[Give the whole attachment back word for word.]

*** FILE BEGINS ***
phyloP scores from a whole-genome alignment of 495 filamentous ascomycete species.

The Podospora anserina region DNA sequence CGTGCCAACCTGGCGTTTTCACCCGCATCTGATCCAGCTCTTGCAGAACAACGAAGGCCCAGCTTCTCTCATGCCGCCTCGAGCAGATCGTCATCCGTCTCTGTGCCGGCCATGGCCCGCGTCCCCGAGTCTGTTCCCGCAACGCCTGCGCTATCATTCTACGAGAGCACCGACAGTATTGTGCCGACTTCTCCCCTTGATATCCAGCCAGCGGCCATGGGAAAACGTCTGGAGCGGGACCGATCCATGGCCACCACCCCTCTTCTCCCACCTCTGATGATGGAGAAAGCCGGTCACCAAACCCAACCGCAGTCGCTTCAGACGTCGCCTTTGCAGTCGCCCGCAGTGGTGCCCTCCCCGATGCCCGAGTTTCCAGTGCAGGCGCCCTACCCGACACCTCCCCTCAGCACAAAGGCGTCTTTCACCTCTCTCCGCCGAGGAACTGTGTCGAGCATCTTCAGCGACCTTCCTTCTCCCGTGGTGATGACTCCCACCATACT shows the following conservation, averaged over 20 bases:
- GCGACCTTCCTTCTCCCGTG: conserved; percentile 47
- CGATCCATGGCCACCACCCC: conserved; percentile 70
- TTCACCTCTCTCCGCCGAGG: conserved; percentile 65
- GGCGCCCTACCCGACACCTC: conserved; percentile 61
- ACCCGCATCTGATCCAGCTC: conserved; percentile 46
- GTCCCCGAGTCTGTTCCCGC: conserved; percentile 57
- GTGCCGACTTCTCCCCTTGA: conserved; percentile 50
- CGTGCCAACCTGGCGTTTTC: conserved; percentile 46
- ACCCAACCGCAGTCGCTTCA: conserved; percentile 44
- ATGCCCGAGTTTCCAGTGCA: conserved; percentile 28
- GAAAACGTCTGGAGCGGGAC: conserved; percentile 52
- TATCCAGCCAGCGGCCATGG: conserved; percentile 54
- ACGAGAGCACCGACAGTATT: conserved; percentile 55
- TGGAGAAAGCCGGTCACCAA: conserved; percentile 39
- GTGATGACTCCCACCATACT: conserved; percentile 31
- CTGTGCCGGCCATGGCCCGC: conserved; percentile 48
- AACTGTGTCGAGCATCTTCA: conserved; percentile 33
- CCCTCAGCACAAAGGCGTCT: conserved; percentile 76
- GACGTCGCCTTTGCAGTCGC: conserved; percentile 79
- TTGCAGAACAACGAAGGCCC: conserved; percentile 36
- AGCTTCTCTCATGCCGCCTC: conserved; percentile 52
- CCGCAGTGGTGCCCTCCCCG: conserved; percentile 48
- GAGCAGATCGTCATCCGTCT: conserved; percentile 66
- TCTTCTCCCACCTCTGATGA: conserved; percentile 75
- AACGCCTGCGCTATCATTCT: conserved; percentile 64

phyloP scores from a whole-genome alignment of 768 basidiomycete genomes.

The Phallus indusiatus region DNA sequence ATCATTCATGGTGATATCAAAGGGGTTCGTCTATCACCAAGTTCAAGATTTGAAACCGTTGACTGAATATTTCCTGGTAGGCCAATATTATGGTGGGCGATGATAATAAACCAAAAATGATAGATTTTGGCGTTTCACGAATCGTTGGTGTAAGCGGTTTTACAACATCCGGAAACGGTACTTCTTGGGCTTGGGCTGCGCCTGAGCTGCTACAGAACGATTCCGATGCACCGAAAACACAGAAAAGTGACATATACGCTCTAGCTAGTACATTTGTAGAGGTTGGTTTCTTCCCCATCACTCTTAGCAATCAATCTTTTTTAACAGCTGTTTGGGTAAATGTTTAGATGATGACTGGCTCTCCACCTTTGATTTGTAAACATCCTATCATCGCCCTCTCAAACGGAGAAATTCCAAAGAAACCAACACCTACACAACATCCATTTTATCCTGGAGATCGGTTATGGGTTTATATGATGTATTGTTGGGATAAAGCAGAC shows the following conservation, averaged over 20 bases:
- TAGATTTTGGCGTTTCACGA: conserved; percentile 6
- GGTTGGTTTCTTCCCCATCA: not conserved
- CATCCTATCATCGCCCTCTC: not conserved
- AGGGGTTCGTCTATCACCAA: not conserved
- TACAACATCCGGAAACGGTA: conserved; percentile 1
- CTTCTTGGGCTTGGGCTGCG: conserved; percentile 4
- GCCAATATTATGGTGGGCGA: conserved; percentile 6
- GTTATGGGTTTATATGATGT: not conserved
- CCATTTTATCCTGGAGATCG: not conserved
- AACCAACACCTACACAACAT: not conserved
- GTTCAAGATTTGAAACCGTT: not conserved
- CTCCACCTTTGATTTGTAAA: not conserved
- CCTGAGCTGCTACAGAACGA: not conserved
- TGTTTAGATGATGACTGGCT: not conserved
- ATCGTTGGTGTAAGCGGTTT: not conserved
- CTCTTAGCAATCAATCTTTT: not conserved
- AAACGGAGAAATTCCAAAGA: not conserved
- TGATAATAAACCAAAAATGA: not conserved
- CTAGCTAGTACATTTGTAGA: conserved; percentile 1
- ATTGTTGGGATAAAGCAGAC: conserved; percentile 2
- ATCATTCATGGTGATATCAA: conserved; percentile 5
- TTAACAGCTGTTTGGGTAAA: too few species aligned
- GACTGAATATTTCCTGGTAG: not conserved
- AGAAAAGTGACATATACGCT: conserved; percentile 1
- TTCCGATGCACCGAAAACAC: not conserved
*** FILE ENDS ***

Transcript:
phyloP scores from a whole-genome alignment of 495 filamentous ascomycete species.

The Podospora anserina region DNA sequence CGTGCCAACCTGGCGTTTTCACCCGCATCTGATCCAGCTCTTGCAGAACAACGAAGGCCCAGCTTCTCTCATGCCGCCTCGAGCAGATCGTCATCCGTCTCTGTGCCGGCCATGGCCCGCGTCCCCGAGTCTGTTCCCGCAACGCCTGCGCTATCATTCTACGAGAGCACCGACAGTATTGTGCCGACTTCTCCCCTTGATATCCAGCCAGCGGCCATGGGAAAACGTCTGGAGCGGGACCGATCCATGGCCACCACCCCTCTTCTCCCACCTCTGATGATGGAGAAAGCCGGTCACCAAACCCAACCGCAGTCGCTTCAGACGTCGCCTTTGCAGTCGCCCGCAGTGGTGCCCTCCCCGATGCCCGAGTTTCCAGTGCAGGCGCCCTACCCGACACCTCCCCTCAGCACAAAGGCGTCTTTCACCTCTCTCCGCCGAGGAACTGTGTCGAGCATCTTCAGCGACCTTCCTTCTCCCGTGGTGATGACTCCCACCATACT shows the following conservation, averaged over 20 bases:
- GCGACCTTCCTTCTCCCGTG: conserved; percentile 47
- CGATCCATGGCCACCACCCC: conserved; percentile 70
- TTCACCTCTCTCCGCCGAGG: conserved; percentile 65
- GGCGCCCTACCCGACACCTC: conserved; percentile 61
- ACCCGCATCTGATCCAGCTC: conserved; percentile 46
- GTCCCCGAGTCTGTTCCCGC: conserved; percentile 57
- GTGCCGACTTCTCCCCTTGA: conserved; percentile 50
- CGTGCCAACCTGGCGTTTTC: conserved; percentile 46
- ACCCAACCGCAGTCGCTTCA: conserved; percentile 44
- ATGCCCGAGTTTCCAGTGCA: conserved; percentile 28
- GAAAACGTCTGGAGCGGGAC: conserved; percentile 52
- TATCCAGCCAGCGGCCATGG: conserved; percentile 54
- ACGAGAGCACCGACAGTATT: conserved; percentile 55
- TGGAGAAAGCCGGTCACCAA: conserved; percentile 39
- GTGATGACTCCCACCATACT: conserved; percentile 31
- CTGTGCCGGCCATGGCCCGC: conserved; percentile 48
- AACTGTGTCGAGCATCTTCA: conserved; percentile 33
- CCCTCAGCACAAAGGCGTCT: conserved; percentile 76
- GACGTCGCCTTTGCAGTCGC: conserved; percentile 79
- TTGCAGAACAACGAAGGCCC: conserved; percentile 36
- AGCTTCTCTCATGCCGCCTC: conserved; percentile 52
- CCGCAGTGGTGCCCTCCCCG: conserved; percentile 48
- GAGCAGATCGTCATCCGTCT: conserved; percentile 66
- TCTTCTCCCACCTCTGATGA: conserved; percentile 75
- AACGCCTGCGCTATCATTCT: conserved; percentile 64

phyloP scores from a whole-genome alignment of 768 basidiomycete genomes.

The Phallus indusiatus region DNA sequence ATCATTCATGGTGATATCAAAGGGGTTCGTCTATCACCAAGTTCAAGATTTGAAACCGTTGACTGAATATTTCCTGGTAGGCCAATATTATGGTGGGCGATGATAATAAACCAAAAATGATAGATTTTGGCGTTTCACGAATCGTTGGTGTAAGCGGTTTTACAACATCCGGAAACGGTACTTCTTGGGCTTGGGCTGCGCCTGAGCTGCTACAGAACGATTCCGATGCACCGAAAACACAGAAAAGTGACATATACGCTCTAGCTAGTACATTTGTAGAGGTTGGTTTCTTCCCCATCACTCTTAGCAATCAATCTTTTTTAACAGCTGTTTGGGTAAATGTTTAGATGATGACTGGCTCTCCACCTTTGATTTGTAAACATCCTATCATCGCCCTCTCAAACGGAGAAATTCCAAAGAAACCAACACCTACACAACATCCATTTTATCCTGGAGATCGGTTATGGGTTTATATGATGTATTGTTGGGATAAAGCAGAC shows the following conservation, averaged over 20 bases:
- TAGATTTTGGCGTTTCACGA: conserved; percentile 6
- GGTTGGTTTCTTCCCCATCA: not conserved
- CATCCTATCATCGCCCTCTC: not conserved
- AGGGGTTCGTCTATCACCAA: not conserved
- TACAACATCCGGAAACGGTA: conserved; percentile 1
- CTTCTTGGGCTTGGGCTGCG: conserved; percentile 4
- GCCAATATTATGGTGGGCGA: conserved; percentile 6
- GTTATGGGTTTATATGATGT: not conserved
- CCATTTTATCCTGGAGATCG: not conserved
- AACCAACACCTACACAACAT: not conserved
- GTTCAAGATTTGAAACCGTT: not conserved
- CTCCACCTTTGATTTGTAAA: not conserved
- CCTGAGCTGCTACAGAACGA: not conserved
- TGTTTAGATGATGACTGGCT: not conserved
- ATCGTTGGTGTAAGCGGTTT: not conserved
- CTCTTAGCAATCAATCTTTT: not conserved
- AAACGGAGAAATTCCAAAGA: not conserved
- TGATAATAAACCAAAAATGA: not conserved
- CTAGCTAGTACATTTGTAGA: conserved; percentile 1
- ATTGTTGGGATAAAGCAGAC: conserved; percentile 2
- ATCATTCATGGTGATATCAA: conserved; percentile 5
- TTAACAGCTGTTTGGGTAAA: too few species aligned
- GACTGAATATTTCCTGGTAG: not conserved
- AGAAAAGTGACATATACGCT: conserved; percentile 1
- TTCCGATGCACCGAAAACAC: not conserved